‘HOOSIERS WE’VE LOST’: Lifelong florist never hesitated to help those in need

Editor’s note: This is one of a continuing online series of profiles of the more than 12,000 Hoosiers who have died from COVID-19. The stories are from 12 Indiana newspapers, including The Republic, who collaborated to create the collection to highlight the tremendous loss that the pandemic has created. The series appears daily at therepublic.com.

Name: Dawn Sheets

City/Town: Indianapolis

Age: 93

Died: April 16

Dawn Sheets never hesitated to help a friend in need.

Sheets, a lifelong florist, had no formal medical training, but when her friend Maxine Hessong needed kidney dialysis treatment, Sheets taught herself how to operate a dialysis machine so Hessong’s husband Dale could continue working.

For more than a year, Sheets made three to four trips a week to Methodist Hospital to care for her friend, offering support and companionship during Hessong’s procedures. Eventually Hessong came home, and Sheets continued to run her machine, even showing Dale the necessary steps in the process.

“She cared about people,” daughter Lori Arment said. “She cared about people’s feelings and their well being.”

“That’s one of the highlights of her life to be able to help in that way at that time,” daughter Cathy Hiatt said.

Helping others, faith and family were the pillars of Sheets’ life. Her compassion was matched by her late husband Ken’s, who became her primary caretaker as she dealt with dementia until he died in December.

In early April, Dawn Sheets developed a cough and began running a temperature. She had a COVID-19 test on April 10. On April 13 the test came back positive for COVID-19. She died April 16 at a memory care facility in Hendricks County.

“When people think of Mom, they always think of Dad, too,” daughter Dianne Boyd said. “It was always Ken and Dawn, and Dawn and Ken because they did everything together. They complemented each other, they were supportive of each other.”

Dawn is survived by daughters Cathy, Dianne and Lori Arment, and six grandsons. She is preceded in death by her husband Ken and daughter Deborah Sheets.

Dawn Sheets (Steele) was born May 12, 1926, in Bainbridge. Her family moved to Indianapolis when she was 5, settling on the east side of the city.

Sheets graduated from Warren Central High School in 1944. She met Ken in the seventh grade and they married July 27, 1945, while he was home on leave from the Navy, before he left for Japan during World War II.

The couple’s 74-year marriage was built on a foundation of love and companionship. When Ken attended college in the early ’60s, Dawn ran the household, sewing the children’s clothes, cooking dinner and helping Ken with his homework assignments whenever she could.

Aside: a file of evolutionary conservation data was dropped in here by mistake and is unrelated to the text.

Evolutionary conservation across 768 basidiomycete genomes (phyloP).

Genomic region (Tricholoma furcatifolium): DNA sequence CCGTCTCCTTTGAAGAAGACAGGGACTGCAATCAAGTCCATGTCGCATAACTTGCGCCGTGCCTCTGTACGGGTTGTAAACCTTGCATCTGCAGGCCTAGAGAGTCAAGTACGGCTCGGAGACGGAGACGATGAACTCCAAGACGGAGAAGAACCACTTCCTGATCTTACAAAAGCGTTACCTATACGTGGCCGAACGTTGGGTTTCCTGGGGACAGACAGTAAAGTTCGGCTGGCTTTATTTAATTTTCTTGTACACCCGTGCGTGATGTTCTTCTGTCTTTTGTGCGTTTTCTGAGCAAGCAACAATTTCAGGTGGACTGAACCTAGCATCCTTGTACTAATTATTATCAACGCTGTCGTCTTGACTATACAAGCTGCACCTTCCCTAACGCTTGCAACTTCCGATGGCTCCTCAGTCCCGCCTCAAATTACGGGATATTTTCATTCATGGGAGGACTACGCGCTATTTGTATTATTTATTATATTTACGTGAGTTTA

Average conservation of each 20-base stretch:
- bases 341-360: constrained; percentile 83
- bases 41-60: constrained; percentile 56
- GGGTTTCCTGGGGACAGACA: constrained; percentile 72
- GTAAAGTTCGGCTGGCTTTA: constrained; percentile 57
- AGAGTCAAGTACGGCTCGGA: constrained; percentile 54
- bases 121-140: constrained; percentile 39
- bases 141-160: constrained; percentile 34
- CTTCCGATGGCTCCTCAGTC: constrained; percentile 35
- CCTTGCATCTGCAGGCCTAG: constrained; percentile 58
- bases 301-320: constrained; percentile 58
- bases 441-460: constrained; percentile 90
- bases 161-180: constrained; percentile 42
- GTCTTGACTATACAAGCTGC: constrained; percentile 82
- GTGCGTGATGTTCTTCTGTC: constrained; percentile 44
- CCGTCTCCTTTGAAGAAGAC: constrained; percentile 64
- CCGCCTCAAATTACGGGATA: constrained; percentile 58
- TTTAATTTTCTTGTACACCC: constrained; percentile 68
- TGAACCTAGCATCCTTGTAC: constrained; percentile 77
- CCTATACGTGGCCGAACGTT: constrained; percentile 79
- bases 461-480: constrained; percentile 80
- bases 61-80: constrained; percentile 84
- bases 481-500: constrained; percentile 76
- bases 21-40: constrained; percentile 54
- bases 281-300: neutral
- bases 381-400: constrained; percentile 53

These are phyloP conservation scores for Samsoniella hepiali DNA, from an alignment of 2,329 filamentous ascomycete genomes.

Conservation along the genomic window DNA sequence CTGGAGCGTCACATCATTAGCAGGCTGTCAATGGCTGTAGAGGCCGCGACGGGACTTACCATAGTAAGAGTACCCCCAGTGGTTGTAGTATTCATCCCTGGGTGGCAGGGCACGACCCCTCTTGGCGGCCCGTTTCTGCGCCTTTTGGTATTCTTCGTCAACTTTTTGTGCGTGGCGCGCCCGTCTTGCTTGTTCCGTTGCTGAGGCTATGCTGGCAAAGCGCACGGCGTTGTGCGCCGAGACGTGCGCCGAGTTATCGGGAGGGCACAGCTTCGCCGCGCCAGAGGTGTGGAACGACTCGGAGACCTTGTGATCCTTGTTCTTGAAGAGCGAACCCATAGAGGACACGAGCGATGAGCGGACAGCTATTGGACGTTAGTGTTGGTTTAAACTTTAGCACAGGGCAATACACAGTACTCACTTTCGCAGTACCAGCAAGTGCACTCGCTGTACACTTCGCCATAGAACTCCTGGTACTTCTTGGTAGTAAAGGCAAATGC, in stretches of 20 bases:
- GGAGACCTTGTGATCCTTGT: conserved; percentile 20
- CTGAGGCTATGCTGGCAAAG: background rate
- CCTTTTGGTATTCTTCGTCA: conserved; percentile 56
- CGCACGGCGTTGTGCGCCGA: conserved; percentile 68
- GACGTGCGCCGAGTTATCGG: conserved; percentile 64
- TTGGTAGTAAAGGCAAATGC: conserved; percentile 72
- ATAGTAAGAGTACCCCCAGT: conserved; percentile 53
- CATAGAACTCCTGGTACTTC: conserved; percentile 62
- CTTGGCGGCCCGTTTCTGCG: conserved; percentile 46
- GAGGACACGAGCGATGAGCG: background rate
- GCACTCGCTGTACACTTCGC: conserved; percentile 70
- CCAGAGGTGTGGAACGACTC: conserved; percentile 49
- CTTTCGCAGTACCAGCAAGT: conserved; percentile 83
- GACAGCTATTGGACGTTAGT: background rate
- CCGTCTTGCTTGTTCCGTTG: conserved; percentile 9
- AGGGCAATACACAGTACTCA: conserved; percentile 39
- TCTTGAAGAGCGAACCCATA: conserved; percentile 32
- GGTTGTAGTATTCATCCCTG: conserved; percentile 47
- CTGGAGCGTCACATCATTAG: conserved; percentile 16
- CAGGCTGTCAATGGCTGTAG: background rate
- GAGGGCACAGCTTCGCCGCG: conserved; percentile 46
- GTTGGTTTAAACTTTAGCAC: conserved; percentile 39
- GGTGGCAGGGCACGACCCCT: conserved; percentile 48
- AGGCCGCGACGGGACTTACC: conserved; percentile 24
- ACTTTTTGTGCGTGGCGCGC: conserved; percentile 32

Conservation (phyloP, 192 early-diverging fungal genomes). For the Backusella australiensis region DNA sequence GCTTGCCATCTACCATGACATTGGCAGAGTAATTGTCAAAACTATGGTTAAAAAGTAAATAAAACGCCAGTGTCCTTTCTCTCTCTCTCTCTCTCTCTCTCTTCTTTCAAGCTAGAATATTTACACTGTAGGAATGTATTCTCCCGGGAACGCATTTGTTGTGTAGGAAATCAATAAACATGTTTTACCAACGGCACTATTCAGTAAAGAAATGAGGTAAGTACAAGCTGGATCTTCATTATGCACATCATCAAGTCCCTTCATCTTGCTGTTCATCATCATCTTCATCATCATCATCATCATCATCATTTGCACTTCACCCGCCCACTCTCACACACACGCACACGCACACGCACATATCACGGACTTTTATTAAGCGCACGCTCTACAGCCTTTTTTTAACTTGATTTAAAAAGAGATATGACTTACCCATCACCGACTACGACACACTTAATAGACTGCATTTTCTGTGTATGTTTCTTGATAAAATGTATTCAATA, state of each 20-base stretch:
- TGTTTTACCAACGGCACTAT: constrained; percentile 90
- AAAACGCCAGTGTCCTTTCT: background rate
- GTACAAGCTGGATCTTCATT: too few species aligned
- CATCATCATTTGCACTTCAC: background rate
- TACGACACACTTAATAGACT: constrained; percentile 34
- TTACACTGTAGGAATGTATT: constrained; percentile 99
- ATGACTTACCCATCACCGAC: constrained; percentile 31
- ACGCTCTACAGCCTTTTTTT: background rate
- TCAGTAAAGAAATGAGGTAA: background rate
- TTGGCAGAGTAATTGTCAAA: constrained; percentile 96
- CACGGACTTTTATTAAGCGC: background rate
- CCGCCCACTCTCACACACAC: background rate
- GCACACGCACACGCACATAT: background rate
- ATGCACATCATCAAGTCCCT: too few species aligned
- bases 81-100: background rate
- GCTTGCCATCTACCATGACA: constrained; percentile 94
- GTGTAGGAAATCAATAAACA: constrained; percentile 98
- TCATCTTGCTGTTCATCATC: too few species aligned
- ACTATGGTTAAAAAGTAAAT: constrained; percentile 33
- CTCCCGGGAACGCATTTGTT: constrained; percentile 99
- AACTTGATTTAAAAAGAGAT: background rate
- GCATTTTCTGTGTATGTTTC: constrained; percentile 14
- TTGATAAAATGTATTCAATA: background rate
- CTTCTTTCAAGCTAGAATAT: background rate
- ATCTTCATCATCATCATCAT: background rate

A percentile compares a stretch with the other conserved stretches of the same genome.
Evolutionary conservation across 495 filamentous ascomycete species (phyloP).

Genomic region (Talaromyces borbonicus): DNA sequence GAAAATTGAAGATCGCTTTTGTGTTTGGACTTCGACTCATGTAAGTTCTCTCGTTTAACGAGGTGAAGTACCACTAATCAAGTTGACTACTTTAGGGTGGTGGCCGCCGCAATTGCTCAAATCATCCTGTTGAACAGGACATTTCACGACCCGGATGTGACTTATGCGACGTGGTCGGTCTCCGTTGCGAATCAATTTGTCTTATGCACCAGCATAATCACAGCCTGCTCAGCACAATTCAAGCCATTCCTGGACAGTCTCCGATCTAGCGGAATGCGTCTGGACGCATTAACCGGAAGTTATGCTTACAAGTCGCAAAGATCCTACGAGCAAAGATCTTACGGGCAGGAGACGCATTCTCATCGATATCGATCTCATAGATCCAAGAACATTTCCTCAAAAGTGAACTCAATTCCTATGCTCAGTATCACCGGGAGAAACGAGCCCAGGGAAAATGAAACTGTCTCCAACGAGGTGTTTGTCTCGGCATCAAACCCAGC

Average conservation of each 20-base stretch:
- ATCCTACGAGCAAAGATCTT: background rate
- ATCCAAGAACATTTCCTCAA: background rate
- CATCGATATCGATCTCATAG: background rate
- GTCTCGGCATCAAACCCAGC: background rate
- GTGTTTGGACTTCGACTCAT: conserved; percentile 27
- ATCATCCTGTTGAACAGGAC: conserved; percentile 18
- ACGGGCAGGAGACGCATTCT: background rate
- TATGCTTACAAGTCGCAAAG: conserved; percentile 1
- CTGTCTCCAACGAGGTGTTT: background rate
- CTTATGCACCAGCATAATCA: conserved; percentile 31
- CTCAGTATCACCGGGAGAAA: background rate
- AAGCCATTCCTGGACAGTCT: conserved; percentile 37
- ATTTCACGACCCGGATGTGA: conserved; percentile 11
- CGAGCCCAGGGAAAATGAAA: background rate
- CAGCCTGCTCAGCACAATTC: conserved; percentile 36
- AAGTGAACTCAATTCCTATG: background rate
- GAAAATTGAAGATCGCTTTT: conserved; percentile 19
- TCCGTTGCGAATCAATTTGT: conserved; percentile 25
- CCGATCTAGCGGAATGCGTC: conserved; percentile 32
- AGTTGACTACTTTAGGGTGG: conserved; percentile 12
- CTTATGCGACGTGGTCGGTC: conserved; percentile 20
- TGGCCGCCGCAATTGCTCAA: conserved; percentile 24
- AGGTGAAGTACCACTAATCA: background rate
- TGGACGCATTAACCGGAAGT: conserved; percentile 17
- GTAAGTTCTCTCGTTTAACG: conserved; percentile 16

Resourcefulness was key. Growing up during the Great Depression, she learned to cook and sew out of necessity, but later in life, cooking and sewing became her passions. In addition to making her children’s clothes, she’d also create little outfits for their dolls. One of her favorite pieces was the replica Navy uniform (modeled after Ken’s Navy uniform) that she created for her grandson’s G.I. Joe figurine.

Her sewing later evolved into beautiful applique quilts, often keeping her up late into the night.

In the kitchen, Dawn’s pies were legendary.

She’d make 10 to 15 pies for church functions. Her fruit pies, especially her blueberry pies with homemade crust, were beloved by everyone who tasted them. Family functions weren’t complete until you tasted her famous angel food cake with pink icing. Her cake pans, cakes carriers and cake knives have become treasured keepsakes since her passing.

Dawn’s other passion was working with flowers. She began her career working for award-winning florist James Carl Hoffman at J.C. Hoffman Florist in Indianapolis. Hoffman saw immense talent in Sheets and sent her to floral design school in Chicago. Sheets finished her career working as a florist in Speedway.

At home, Dawn maintained stunning collections of bachelor buttons, lilies, cockscomb, chrysanthemums, and different shrubs for greenery. She enjoyed making bouquets for the church altar, and to this day, Cathy says she always has fresh flowers in her house as a reminder of her mother.

“She was a very talented person and she was able to pursue those talents,” Cathy said. “All the sewing that she did, and the cooking, and quilting. She was very, very talented and enjoyed the artistic part of her being.”

Her warm, welcoming personality made Dawn and Ken beloved members of their church community. They were members at Fairfield Friends Meeting in Camby for several years. The couple loved to welcome new members to the church, and of course, her baked goods would go quickly at all church functions.

“Her faith as a Quaker really influenced her,” said Phil Gulley, pastor at Fairfield Friends Meeting. “It was her guidestone. She was just a person of real big compassion and concern. She wasn’t self absorbed at all. You could always count on her to show up if you needed to get something done. She was just an exceptional lady.”

Later in life, even as dementia started to affect her memory, Dawn maintained her sense of humor and love for storytelling. She also developed a fondness for golf. She enjoyed watching the bright green grass, tall trees and impeccably kept scenery of the golf courses on TV.

She loved to giggle and laugh as she looked through photo albums with her daughters. The memories sparked by those photos, such as the one taken with her daughters the day before the memory care facility stopped allowing visitors, are how her family wants her to be remembered.

“Remember what a kindhearted and insightful soul she was,” Dianne said. “Such an artistic and creative mind that she had. … I know her and dad are finally together again.”

— Contributed by the Indianapolis Star